By David Swanson
On Sunday, April 11, 2010, Congressman Bill Delahunt hosted a public forum in Falmouth, Mass., on the question of whether or not he should vote for another $33 billion to escalate war in Afghanistan. Delahunt was honoring a commitment he had made to Cape Codders for Peace and Justice following a sit-in in his office.
Two pro- and two anti-war speakers were scheduled to speak. But Delahunt put out a press release announcing only the two pro-war speakers, and the day before the event disinvited one of the anti-war speakers, Chris Hellman, and communicated that neither of them would be included. After a flurry of Emails and phone calls made clear that this new plan would not be accepted easily, the speakers were re-invited.
Prior to the event, Delahunt said that he would not be announcing his decision that day, but that he would announce it at least 10 days before the vote. He said that he craved the attention that comes from not announcing how you will vote, as if the attention he gets matters more than the lives he funds the taking of. One of Delahunt’s staffers, also chatting prior to the event, said that the Congressman had worried about making his recent announcement of his coming retirement, because he had thought that he would get less attention and the phone would ring less if he were a lame duck, but that happily he gets even more attention now. And you thought our elected officials governed for the greater human good out of selfless devotion?
In Delahunt’s opening remarks (see video), he said that he would be announcing his decision on the war supplemental vote "in the not too distant future and far in advance of the actual vote." Later, during the question and answer session, someone invited the congressman to an event on May 3rd and he said that he would probably have voted by then.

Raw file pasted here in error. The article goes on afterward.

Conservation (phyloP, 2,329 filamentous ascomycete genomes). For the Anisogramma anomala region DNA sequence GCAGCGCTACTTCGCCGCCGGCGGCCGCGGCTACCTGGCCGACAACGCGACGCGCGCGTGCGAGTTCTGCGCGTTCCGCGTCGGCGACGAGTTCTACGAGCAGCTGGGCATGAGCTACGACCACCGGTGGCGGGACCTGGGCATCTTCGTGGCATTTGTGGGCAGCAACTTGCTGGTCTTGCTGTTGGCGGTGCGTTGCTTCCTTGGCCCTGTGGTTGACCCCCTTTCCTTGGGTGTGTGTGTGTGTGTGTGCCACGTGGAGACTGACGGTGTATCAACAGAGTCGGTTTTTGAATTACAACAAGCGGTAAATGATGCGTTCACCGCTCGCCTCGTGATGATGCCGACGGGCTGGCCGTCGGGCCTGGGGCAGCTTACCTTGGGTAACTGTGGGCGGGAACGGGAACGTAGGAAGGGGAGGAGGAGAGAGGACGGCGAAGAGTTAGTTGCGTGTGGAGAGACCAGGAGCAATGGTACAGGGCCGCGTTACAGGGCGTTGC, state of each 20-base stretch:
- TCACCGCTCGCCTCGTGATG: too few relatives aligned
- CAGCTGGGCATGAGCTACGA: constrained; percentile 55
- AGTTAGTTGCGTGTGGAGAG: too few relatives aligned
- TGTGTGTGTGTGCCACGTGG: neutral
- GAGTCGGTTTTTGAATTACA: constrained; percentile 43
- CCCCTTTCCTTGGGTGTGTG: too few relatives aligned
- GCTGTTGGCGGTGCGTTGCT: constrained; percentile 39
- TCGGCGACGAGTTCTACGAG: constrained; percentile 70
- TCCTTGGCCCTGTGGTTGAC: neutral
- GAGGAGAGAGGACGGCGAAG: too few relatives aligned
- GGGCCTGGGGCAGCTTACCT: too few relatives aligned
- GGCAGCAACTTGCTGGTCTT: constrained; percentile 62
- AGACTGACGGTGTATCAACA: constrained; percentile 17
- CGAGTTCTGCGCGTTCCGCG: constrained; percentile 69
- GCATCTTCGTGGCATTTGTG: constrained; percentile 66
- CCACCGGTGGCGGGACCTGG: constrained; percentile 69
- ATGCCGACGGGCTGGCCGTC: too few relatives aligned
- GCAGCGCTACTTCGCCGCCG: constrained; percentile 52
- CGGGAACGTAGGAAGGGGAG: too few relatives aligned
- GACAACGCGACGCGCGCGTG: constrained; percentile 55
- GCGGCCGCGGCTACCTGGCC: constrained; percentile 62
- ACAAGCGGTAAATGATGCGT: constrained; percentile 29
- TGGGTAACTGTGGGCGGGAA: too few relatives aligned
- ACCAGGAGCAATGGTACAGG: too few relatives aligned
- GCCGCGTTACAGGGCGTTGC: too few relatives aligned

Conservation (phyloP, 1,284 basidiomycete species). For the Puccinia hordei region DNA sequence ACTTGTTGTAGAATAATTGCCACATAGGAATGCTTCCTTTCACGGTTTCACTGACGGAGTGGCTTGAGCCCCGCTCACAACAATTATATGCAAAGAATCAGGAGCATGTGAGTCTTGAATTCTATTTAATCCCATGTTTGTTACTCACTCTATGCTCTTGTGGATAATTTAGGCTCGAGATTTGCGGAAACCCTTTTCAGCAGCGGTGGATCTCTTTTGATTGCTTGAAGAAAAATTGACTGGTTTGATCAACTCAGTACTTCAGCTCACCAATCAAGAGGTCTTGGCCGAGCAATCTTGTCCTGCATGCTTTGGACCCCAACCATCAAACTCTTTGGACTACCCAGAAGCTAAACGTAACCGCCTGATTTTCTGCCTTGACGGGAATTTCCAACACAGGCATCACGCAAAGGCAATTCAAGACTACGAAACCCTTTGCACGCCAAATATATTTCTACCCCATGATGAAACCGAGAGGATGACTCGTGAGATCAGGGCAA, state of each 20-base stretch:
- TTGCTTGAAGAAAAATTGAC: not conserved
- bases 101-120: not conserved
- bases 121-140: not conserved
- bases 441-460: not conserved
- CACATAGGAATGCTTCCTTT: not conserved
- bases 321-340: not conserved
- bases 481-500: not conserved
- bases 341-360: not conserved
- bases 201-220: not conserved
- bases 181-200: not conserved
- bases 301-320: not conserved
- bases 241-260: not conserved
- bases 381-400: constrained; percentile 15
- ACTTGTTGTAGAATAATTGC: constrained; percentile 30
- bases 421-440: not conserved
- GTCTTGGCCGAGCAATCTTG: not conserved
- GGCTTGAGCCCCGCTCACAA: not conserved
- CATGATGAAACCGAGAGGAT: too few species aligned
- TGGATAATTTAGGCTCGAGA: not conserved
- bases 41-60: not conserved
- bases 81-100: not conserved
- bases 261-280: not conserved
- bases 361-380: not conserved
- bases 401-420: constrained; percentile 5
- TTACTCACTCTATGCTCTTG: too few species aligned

I was the first panelist to speak on Sunday, and I had time to present some short selections of my complete remarks, which the congressman told me he had read:
Next to speak was Chris Hellman, communications liason for the National Priorities Project, who focused on the question of financial costs of the war in Afghanistan:
Thomas Barfield and Joe Wippl were the pro-war speakers, but Wipple — as it turned out — largely opposed the war. Could the congressman not find anyone who was more of a war supporter? Or did he prefer to have Wippl on the panel despite his opposition?
Barfield is Professor of Anthropology, Boston University and President of the American Institute of Afghanistan Studies. Here’s his video. He was the most supportive of the war and its escalation. Wippl is Director of the Center for International Relations, Boston University and a former CIA officer. Here’s his video.
Although Delahunt did not announce his decision on spending another $33 billion, his comments at the forum were largely anti-war. At one point he asked the panelists: "Does a counterinsurgency campaign work when you don’t have a local partner that has credibility?" All four panelists replied "No." Here’s video.
Delahunt has said that he wants to obey the President, but at this event insisted that he agreed with my statement that war powers belong in Congress.
A couple of other highlights from the questions and answers include:
And here’s organizer Diane Turco asking Delahunt to commit to voting No:
Can you help give Congressman Delahunt some attention and keep his phone ringing? Ask him to vote No on $33 billion to escalate the war. Call (202) 225-3111.